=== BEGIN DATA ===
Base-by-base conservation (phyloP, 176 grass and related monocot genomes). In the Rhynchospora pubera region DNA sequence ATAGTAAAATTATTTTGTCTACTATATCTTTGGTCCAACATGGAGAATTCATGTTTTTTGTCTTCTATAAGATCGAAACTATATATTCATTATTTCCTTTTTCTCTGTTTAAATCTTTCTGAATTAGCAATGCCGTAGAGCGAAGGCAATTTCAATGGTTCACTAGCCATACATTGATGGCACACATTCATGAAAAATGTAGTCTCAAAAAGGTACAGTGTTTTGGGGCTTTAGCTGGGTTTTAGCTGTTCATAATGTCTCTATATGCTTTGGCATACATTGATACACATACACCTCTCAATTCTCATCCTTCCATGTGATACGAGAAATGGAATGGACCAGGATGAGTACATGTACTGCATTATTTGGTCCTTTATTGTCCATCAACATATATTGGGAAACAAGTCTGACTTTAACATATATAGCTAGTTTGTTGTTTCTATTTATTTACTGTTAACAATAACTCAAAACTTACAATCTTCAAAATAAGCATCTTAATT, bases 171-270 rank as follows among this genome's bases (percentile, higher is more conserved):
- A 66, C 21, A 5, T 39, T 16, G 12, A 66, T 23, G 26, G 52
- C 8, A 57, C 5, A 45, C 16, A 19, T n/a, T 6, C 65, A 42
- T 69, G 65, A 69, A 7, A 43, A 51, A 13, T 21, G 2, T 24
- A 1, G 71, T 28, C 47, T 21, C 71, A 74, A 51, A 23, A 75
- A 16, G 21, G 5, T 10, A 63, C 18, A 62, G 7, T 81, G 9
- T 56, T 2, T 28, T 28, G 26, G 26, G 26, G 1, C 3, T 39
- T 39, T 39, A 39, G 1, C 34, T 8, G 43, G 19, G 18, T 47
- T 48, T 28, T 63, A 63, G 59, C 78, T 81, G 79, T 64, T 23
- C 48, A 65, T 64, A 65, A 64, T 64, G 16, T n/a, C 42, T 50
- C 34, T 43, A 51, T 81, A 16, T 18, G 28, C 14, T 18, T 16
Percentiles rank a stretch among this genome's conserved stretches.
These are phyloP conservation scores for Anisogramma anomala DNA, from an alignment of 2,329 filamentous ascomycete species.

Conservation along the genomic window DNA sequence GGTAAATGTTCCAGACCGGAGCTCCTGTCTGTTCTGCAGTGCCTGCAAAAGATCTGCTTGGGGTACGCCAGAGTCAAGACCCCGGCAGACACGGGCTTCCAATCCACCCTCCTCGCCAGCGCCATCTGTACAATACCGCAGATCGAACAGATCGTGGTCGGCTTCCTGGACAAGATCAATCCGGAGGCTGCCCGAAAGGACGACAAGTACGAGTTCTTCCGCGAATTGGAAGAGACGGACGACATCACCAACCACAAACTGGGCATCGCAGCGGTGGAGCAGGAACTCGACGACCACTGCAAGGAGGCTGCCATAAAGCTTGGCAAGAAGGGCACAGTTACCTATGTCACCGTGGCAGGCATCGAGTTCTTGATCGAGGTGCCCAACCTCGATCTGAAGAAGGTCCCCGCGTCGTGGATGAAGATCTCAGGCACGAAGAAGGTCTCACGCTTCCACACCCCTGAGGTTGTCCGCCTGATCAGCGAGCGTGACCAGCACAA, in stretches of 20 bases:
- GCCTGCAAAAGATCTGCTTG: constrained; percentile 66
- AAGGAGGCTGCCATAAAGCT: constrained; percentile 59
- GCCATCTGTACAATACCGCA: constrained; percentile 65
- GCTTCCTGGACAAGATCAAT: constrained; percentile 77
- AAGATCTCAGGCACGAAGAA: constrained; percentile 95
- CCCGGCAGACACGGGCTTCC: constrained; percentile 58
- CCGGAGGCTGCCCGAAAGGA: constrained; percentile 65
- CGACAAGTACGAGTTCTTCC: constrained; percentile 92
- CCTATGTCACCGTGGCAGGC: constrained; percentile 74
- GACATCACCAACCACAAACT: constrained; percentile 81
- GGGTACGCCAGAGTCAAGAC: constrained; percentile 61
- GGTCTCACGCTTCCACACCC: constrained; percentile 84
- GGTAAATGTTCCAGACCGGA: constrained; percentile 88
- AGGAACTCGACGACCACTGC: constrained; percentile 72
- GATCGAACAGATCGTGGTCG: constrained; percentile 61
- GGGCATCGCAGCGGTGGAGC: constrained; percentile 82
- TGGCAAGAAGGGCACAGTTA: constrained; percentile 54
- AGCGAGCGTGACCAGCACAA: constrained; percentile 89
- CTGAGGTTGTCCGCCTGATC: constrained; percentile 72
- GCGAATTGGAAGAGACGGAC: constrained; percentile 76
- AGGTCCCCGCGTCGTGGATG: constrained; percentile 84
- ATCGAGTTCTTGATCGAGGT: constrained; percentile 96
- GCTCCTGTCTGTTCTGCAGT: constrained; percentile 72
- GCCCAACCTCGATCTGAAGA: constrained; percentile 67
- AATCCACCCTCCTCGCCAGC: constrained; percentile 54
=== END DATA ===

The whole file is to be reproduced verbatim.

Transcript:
Base-by-base conservation (phyloP, 176 grass and related monocot genomes). In the Rhynchospora pubera region DNA sequence ATAGTAAAATTATTTTGTCTACTATATCTTTGGTCCAACATGGAGAATTCATGTTTTTTGTCTTCTATAAGATCGAAACTATATATTCATTATTTCCTTTTTCTCTGTTTAAATCTTTCTGAATTAGCAATGCCGTAGAGCGAAGGCAATTTCAATGGTTCACTAGCCATACATTGATGGCACACATTCATGAAAAATGTAGTCTCAAAAAGGTACAGTGTTTTGGGGCTTTAGCTGGGTTTTAGCTGTTCATAATGTCTCTATATGCTTTGGCATACATTGATACACATACACCTCTCAATTCTCATCCTTCCATGTGATACGAGAAATGGAATGGACCAGGATGAGTACATGTACTGCATTATTTGGTCCTTTATTGTCCATCAACATATATTGGGAAACAAGTCTGACTTTAACATATATAGCTAGTTTGTTGTTTCTATTTATTTACTGTTAACAATAACTCAAAACTTACAATCTTCAAAATAAGCATCTTAATT, bases 171-270 rank as follows among this genome's bases (percentile, higher is more conserved):
- A 66, C 21, A 5, T 39, T 16, G 12, A 66, T 23, G 26, G 52
- C 8, A 57, C 5, A 45, C 16, A 19, T n/a, T 6, C 65, A 42
- T 69, G 65, A 69, A 7, A 43, A 51, A 13, T 21, G 2, T 24
- A 1, G 71, T 28, C 47, T 21, C 71, A 74, A 51, A 23, A 75
- A 16, G 21, G 5, T 10, A 63, C 18, A 62, G 7, T 81, G 9
- T 56, T 2, T 28, T 28, G 26, G 26, G 26, G 1, C 3, T 39
- T 39, T 39, A 39, G 1, C 34, T 8, G 43, G 19, G 18, T 47
- T 48, T 28, T 63, A 63, G 59, C 78, T 81, G 79, T 64, T 23
- C 48, A 65, T 64, A 65, A 64, T 64, G 16, T n/a, C 42, T 50
- C 34, T 43, A 51, T 81, A 16, T 18, G 28, C 14, T 18, T 16
Percentiles rank a stretch among this genome's conserved stretches.
These are phyloP conservation scores for Anisogramma anomala DNA, from an alignment of 2,329 filamentous ascomycete species.

Conservation along the genomic window DNA sequence GGTAAATGTTCCAGACCGGAGCTCCTGTCTGTTCTGCAGTGCCTGCAAAAGATCTGCTTGGGGTACGCCAGAGTCAAGACCCCGGCAGACACGGGCTTCCAATCCACCCTCCTCGCCAGCGCCATCTGTACAATACCGCAGATCGAACAGATCGTGGTCGGCTTCCTGGACAAGATCAATCCGGAGGCTGCCCGAAAGGACGACAAGTACGAGTTCTTCCGCGAATTGGAAGAGACGGACGACATCACCAACCACAAACTGGGCATCGCAGCGGTGGAGCAGGAACTCGACGACCACTGCAAGGAGGCTGCCATAAAGCTTGGCAAGAAGGGCACAGTTACCTATGTCACCGTGGCAGGCATCGAGTTCTTGATCGAGGTGCCCAACCTCGATCTGAAGAAGGTCCCCGCGTCGTGGATGAAGATCTCAGGCACGAAGAAGGTCTCACGCTTCCACACCCCTGAGGTTGTCCGCCTGATCAGCGAGCGTGACCAGCACAA, in stretches of 20 bases:
- GCCTGCAAAAGATCTGCTTG: constrained; percentile 66
- AAGGAGGCTGCCATAAAGCT: constrained; percentile 59
- GCCATCTGTACAATACCGCA: constrained; percentile 65
- GCTTCCTGGACAAGATCAAT: constrained; percentile 77
- AAGATCTCAGGCACGAAGAA: constrained; percentile 95
- CCCGGCAGACACGGGCTTCC: constrained; percentile 58
- CCGGAGGCTGCCCGAAAGGA: constrained; percentile 65
- CGACAAGTACGAGTTCTTCC: constrained; percentile 92
- CCTATGTCACCGTGGCAGGC: constrained; percentile 74
- GACATCACCAACCACAAACT: constrained; percentile 81
- GGGTACGCCAGAGTCAAGAC: constrained; percentile 61
- GGTCTCACGCTTCCACACCC: constrained; percentile 84
- GGTAAATGTTCCAGACCGGA: constrained; percentile 88
- AGGAACTCGACGACCACTGC: constrained; percentile 72
- GATCGAACAGATCGTGGTCG: constrained; percentile 61
- GGGCATCGCAGCGGTGGAGC: constrained; percentile 82
- TGGCAAGAAGGGCACAGTTA: constrained; percentile 54
- AGCGAGCGTGACCAGCACAA: constrained; percentile 89
- CTGAGGTTGTCCGCCTGATC: constrained; percentile 72
- GCGAATTGGAAGAGACGGAC: constrained; percentile 76
- AGGTCCCCGCGTCGTGGATG: constrained; percentile 84
- ATCGAGTTCTTGATCGAGGT: constrained; percentile 96
- GCTCCTGTCTGTTCTGCAGT: constrained; percentile 72
- GCCCAACCTCGATCTGAAGA: constrained; percentile 67
- AATCCACCCTCCTCGCCAGC: constrained; percentile 54